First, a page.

In more traditional systems, a revision to the Drawing would be considered a revision to the part.  When you organize  your data simply from a CAD standpoint there are many situations where this would make sense.  A “side effect” of this though is that if you have variants for the model (i.e. 200345-001 & 200345-003), BOTH variants are often considered “revised” even if the change to the Drawing only effects one variant and not the other.  This is where the PLM system can add some capability in that it has the ability to track revisions of items, yet treat the CAD data as “reference” data used to build or manufacture a part.  Essentially, it can track the part itself and the CAD data for the part SEPARATELY.  In our example noted above, the PLM system can have separate entries for the variants (200345-001 & 200345-003).  If a change is made to 200345-003 (lets just say a color change in the paint) that doesn’t effect the 200345-001, then the CAD data (200345.sldprt and 200345.slddrw) would be revised with CAD revisions synced for both model and drawing.  The revision to the items (separately stored) in PLM does not have to be incremented for the part that did not change.  (200345-001 would still be at the original revision).  The upside to this is that handling the disposition of any parts in production or on the shelf is much easier in that you don’t have to make unnecessary revisions to components that have NOT changed.  The downside to this is that if someone picks up a drawing and sees a “Revision A” on the drawing, they can no longer assume that each variant (200345-001 & 200345-003) in the form of a final “part” is at the same revision.  In this case, the documentation has been revised but only one of the the two items in PLM have received a revision as a result to changes in the documentation.  Notation CAN however be put on the drawing to indicate this, but the biggest difference is that the PLM system will have to be the controlling authority on revisions of the component itself.   This is can be a big change for anyone that touches a component during the manufacturing process.  The biggest hurdle often is training people to separate items or “parts” from the documentation used to create them.  CAD data whether it is a 3D model or a drawing is still documentation used to create the final item.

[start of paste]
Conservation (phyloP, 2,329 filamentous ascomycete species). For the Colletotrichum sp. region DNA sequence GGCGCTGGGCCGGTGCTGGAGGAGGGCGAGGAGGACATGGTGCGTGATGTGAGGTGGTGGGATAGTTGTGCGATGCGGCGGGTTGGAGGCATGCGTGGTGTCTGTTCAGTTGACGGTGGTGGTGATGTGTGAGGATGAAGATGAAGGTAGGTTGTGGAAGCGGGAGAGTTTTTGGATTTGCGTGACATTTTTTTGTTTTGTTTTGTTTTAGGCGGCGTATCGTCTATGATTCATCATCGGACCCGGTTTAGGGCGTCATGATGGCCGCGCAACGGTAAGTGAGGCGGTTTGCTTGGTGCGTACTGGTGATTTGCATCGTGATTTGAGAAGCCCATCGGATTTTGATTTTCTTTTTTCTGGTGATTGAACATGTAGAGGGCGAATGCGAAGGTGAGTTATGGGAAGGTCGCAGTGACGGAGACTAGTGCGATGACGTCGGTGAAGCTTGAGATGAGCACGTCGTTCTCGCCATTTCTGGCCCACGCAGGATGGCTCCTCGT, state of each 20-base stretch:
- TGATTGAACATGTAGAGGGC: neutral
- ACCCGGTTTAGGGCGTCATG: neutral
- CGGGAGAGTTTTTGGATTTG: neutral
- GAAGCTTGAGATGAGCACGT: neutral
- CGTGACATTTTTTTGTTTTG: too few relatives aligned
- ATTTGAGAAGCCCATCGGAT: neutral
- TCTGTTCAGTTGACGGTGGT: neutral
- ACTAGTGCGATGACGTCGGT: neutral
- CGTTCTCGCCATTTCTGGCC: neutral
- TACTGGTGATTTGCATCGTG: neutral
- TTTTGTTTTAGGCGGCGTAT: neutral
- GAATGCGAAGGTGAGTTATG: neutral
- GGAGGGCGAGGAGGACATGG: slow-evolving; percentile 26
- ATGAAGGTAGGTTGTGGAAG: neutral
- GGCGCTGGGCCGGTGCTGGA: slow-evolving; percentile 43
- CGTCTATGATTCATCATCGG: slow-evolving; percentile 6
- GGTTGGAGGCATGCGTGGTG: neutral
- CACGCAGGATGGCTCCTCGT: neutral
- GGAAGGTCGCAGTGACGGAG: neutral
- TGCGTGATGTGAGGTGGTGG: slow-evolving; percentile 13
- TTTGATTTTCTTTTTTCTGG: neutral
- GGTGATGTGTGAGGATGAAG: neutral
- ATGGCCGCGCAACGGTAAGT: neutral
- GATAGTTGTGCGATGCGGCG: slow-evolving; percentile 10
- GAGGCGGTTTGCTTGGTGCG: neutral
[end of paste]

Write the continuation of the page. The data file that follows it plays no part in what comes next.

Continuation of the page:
So…after this long winded explanation…I get to one of the points of this post.  I’d like to hear how some of you have dealt with this when taking your data from the CAD/PDM world into the PLM world.  In particular, are you using configurations for part variations or do you treat variants as separate part files?  I’ve read where some companies get rid of variants altogether when using PLM.  (Personally, I think we would be giving up a lot of flexibility if we did this.)  I’ve even seen scenarios where CAD data is stored as a completely separate unique number altogether.  (Although it may sound foreign to some, I can see how this could work.)